Egypt and the Arab Spring

The self-immolation of Tunisian street vendor Tarek al-Tayeb Mohamed Bouazizi set off the “Arab Spring” in 2011 and upended three governments in quick succession in eastern North Africa. It caught both global media outlets and Western governments and their spy agencies flat-footed. Yet again. His tale exposed a hitherto subterranean seething by an educated class, hampered from achieving their ambitions commensurate to their abilities, by a corrupt governmental apparatus and society, where connections and bribery were necessary conduits of success. Or so we are told.

In the aftermath, the existentialist delusions that Western liberal society told itself was that the ideas and ideals of the French Revolution were now coming to the Islamic world. Expectations that the Egyptian electorate would return a liberal minded administration revealed the continued ignorance on the part of obtuse Westerners about the resurgence of Islam since the 1970s after Arab disappointment with secularist experiments; and the cultural mindset that Islam engenders.

The overthrow of the decrepit, corrupt, modestly oppressive military autocracy of Hosni Mubarak’s regime only exposed the underlying fissures of Egyptian society between that of a cosmopolitan and less religious urban population and the conservative religious and moralist countryside. When the Muslim Brotherhood won both lower chamber and presidency, Western opinion was mildly surprised and dismayed. But it dismissed this reflection of the realities of Egyptian society by noting that the Muslim Brotherhood was a pre-existing party machine unlike its adversaries, which gave it natural political advantage.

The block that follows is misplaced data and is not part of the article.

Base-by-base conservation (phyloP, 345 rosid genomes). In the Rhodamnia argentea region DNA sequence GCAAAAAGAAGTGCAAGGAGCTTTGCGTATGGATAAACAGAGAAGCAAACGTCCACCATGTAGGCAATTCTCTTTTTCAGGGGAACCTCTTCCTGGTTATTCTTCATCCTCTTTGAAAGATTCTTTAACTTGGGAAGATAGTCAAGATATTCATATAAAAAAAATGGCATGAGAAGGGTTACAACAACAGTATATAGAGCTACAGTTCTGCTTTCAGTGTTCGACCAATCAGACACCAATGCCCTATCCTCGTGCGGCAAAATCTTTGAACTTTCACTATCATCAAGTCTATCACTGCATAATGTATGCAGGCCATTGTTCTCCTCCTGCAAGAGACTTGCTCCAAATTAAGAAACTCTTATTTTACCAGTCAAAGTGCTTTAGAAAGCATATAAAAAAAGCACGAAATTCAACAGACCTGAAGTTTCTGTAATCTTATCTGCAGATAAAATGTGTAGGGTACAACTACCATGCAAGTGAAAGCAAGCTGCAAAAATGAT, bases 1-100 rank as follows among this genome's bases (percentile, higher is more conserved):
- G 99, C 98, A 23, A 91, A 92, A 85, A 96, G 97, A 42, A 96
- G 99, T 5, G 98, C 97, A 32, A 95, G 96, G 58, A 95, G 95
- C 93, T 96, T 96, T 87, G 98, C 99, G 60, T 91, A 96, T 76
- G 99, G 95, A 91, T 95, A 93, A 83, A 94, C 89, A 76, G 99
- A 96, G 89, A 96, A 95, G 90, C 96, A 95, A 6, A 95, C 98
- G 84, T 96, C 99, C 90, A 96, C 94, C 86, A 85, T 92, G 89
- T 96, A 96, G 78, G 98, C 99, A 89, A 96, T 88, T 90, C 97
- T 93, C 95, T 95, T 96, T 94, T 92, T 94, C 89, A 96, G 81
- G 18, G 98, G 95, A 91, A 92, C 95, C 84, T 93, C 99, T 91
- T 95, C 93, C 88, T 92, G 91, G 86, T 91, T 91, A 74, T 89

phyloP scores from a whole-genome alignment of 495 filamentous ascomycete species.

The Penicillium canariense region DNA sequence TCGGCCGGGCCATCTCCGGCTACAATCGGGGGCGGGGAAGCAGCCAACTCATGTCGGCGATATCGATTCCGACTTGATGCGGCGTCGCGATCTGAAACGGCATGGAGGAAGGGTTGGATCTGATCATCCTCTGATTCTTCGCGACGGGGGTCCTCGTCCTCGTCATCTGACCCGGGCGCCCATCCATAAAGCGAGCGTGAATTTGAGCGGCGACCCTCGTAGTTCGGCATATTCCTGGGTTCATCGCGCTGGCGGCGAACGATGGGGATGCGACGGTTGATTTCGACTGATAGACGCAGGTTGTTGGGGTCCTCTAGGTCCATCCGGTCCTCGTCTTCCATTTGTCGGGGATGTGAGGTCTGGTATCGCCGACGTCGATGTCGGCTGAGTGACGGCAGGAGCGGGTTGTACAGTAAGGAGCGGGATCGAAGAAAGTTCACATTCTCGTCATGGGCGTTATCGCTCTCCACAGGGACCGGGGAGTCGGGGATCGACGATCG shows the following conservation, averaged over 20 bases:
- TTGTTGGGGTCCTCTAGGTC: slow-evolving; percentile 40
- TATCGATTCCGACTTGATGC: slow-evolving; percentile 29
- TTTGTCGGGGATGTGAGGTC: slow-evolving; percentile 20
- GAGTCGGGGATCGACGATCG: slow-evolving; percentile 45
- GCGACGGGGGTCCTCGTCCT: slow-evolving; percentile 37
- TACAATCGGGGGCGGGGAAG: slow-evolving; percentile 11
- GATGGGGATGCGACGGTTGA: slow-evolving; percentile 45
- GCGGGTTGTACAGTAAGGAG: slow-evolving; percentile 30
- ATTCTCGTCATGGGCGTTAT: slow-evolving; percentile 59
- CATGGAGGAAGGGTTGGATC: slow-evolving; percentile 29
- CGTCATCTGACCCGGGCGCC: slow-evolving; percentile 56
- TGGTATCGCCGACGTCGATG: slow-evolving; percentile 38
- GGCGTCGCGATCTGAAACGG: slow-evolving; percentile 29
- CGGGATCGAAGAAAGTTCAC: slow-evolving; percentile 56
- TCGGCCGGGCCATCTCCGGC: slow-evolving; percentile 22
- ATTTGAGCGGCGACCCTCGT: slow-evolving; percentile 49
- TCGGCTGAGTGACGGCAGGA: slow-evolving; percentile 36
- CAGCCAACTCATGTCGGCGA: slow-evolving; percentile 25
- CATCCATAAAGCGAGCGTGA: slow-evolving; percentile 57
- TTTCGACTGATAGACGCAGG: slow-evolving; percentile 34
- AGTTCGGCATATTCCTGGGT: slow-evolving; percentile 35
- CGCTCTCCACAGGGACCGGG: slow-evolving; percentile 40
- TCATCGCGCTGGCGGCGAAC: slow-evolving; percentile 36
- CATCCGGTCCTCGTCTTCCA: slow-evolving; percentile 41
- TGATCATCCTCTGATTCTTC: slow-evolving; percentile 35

An overtly political judiciary, appointees of Mubarak’s previous regime and of more liberal persuasions, found pretext to declare the lower chamber election illegal and dissolved it. It provoked a constitutional crisis and a gathering storm of protesting liberal and secular urban mobs, seeking to illegitimately overthrow the Morsi presidency and overturn the election results. The military, one year into the democratically elected president’s rule, exploited the urban mobs to legitimate a coup in July 2013 and re-instate an even less benign military autocracy.

Both internal and prejudicial Western opinion justified such overturning of electoral results. They pointed to ‘incompetence’ and Morsi’s attempt to legislate without judicial oversight. How competence can be truly ascribed after one year of office; in lieu of the chaotic aftermath of tumultuous revolution, being presented with a constitutional crisis immediately upon assumption of power, and facing an urban population dedicated to undoing rule of law, defies integrity and reasonableness. Western opinion would be aghast if President’s Bush or Obama were ousted by coup d’etat, despite considerably greater incompetence. But then; these Egyptians are just brown people.

Claims of dictatorial pretensions by Morsi cannot be viewed outside of the context of the pretensions of a judicial oligarchy attempting to overrule legislatures like a divine right monarch. With the checks of both judiciary and military militating against such aspirations, it too becomes laughable mendacity.